Starting with minimal amounts of DNA, the polymerase chain reaction (PCR) allows to amplify specific DNA-fragments of 500 to 1000 bp length. The amplified DNA can then be demonstrated e.g. in an agarose-gel , or processed further with other methods. The basis of PCR consists of a heat resistant Taq-polymerase, which synthesizes from a single strand-DNA the corresponding counter-strand. The fact that the synthesis can only start from double strand-DNA is used to define the DNA sequence to be amplified by adding specific oligonucleotides (primer). The DNA-fragment is multiplied exponentially by running 25-30 cycles with 3 temperature levels. At 95°C, DNA denaturates to single strands. At 55-68°C, the oligonucleotides (primer) bind specifically to the single strand-DNA (annealing) and thus start the Taq-polymerase reaction. At 72°C, the counter strand is synthesized (extension).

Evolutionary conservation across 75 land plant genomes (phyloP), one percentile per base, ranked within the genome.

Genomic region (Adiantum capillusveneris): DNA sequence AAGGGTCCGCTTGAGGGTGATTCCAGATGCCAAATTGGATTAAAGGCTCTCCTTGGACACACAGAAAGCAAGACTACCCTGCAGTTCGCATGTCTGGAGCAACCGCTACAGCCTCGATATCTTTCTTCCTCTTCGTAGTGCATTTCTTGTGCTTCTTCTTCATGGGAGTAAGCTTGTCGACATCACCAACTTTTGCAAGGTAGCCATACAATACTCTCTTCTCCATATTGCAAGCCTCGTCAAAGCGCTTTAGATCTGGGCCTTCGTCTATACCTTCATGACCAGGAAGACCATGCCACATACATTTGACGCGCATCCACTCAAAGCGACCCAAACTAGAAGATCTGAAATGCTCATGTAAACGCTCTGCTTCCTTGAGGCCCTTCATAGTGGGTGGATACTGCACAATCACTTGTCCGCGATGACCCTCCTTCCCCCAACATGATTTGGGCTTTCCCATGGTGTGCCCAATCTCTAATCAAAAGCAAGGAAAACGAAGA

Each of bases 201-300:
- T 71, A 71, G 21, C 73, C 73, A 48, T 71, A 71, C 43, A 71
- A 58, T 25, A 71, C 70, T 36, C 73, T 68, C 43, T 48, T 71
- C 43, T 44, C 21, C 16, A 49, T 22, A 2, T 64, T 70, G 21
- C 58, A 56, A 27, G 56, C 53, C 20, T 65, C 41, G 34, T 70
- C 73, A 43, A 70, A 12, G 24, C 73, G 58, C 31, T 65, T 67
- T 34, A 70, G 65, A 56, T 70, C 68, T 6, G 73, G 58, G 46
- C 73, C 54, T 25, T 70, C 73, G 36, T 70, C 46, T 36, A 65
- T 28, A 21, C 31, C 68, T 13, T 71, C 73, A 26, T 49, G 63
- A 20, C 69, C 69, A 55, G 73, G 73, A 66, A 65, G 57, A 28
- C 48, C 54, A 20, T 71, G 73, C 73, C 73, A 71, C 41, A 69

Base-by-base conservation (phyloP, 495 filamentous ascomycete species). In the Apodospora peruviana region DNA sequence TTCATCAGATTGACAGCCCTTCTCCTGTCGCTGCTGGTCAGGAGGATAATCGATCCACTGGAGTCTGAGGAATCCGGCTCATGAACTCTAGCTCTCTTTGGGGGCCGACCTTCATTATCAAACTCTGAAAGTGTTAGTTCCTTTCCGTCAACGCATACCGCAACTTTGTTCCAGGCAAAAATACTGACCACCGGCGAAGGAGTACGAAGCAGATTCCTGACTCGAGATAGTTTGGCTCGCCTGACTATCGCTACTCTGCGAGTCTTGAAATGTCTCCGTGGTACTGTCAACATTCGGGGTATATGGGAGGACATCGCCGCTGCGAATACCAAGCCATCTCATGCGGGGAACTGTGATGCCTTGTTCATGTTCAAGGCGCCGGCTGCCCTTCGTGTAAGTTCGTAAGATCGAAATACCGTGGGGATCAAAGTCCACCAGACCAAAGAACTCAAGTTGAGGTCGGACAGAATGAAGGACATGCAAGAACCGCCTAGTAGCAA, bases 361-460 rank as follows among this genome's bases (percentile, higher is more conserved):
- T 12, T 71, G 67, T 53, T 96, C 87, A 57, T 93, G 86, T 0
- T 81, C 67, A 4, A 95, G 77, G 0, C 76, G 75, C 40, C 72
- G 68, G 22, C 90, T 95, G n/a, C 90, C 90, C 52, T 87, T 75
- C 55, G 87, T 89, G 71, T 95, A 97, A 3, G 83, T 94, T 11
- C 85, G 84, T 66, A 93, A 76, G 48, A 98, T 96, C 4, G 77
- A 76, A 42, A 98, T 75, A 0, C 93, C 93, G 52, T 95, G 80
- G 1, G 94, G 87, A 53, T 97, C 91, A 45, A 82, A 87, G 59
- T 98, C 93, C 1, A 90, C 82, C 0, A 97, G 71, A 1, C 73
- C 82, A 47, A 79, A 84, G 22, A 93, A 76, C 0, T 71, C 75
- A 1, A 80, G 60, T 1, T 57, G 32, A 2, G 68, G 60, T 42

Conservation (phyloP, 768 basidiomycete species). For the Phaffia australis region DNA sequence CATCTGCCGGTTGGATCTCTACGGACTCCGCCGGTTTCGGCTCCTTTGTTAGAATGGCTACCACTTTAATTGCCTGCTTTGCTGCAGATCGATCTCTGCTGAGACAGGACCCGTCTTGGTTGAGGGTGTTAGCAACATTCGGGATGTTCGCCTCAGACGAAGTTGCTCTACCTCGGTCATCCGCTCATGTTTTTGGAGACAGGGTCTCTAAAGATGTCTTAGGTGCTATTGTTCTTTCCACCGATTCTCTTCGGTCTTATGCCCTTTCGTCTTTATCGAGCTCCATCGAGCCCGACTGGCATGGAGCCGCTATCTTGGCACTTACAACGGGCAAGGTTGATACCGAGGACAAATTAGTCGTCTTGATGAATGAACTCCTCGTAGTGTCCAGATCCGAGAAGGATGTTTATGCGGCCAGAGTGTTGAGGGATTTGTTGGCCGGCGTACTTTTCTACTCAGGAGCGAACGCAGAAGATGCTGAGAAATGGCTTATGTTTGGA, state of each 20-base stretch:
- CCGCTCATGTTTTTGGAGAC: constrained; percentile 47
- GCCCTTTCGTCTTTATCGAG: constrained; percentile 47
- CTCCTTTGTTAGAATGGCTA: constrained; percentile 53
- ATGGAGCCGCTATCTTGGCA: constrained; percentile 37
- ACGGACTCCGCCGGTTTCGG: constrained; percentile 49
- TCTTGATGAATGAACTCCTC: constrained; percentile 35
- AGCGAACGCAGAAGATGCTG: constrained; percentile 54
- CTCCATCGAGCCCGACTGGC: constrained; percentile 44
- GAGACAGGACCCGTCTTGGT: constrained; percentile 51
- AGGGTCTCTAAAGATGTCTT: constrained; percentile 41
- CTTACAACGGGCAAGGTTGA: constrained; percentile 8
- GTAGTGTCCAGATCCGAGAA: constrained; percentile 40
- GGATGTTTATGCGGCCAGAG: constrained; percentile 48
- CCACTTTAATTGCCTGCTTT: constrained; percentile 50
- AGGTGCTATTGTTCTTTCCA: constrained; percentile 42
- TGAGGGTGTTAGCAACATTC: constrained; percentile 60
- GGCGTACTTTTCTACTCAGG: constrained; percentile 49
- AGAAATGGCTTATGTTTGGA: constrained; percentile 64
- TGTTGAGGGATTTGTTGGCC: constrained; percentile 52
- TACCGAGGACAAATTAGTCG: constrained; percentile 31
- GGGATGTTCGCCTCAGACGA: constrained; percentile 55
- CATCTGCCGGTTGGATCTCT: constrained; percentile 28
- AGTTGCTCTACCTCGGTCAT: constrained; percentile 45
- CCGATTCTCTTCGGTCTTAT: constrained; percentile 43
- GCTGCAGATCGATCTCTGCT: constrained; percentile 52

With reverse transcription-PCR, specific RNA-sequences can be demonstrated. RNA is first converted with RT-PCR to complementary DNA and then amplified with "normal" PCR.
In quantitative real-time PCR, a nucleotide marked with fluorescein is released. Thus, the synthesized DNA can be reliably and exactly quantified.
There are many uses of the PCR-method hematological diseases. Here some example: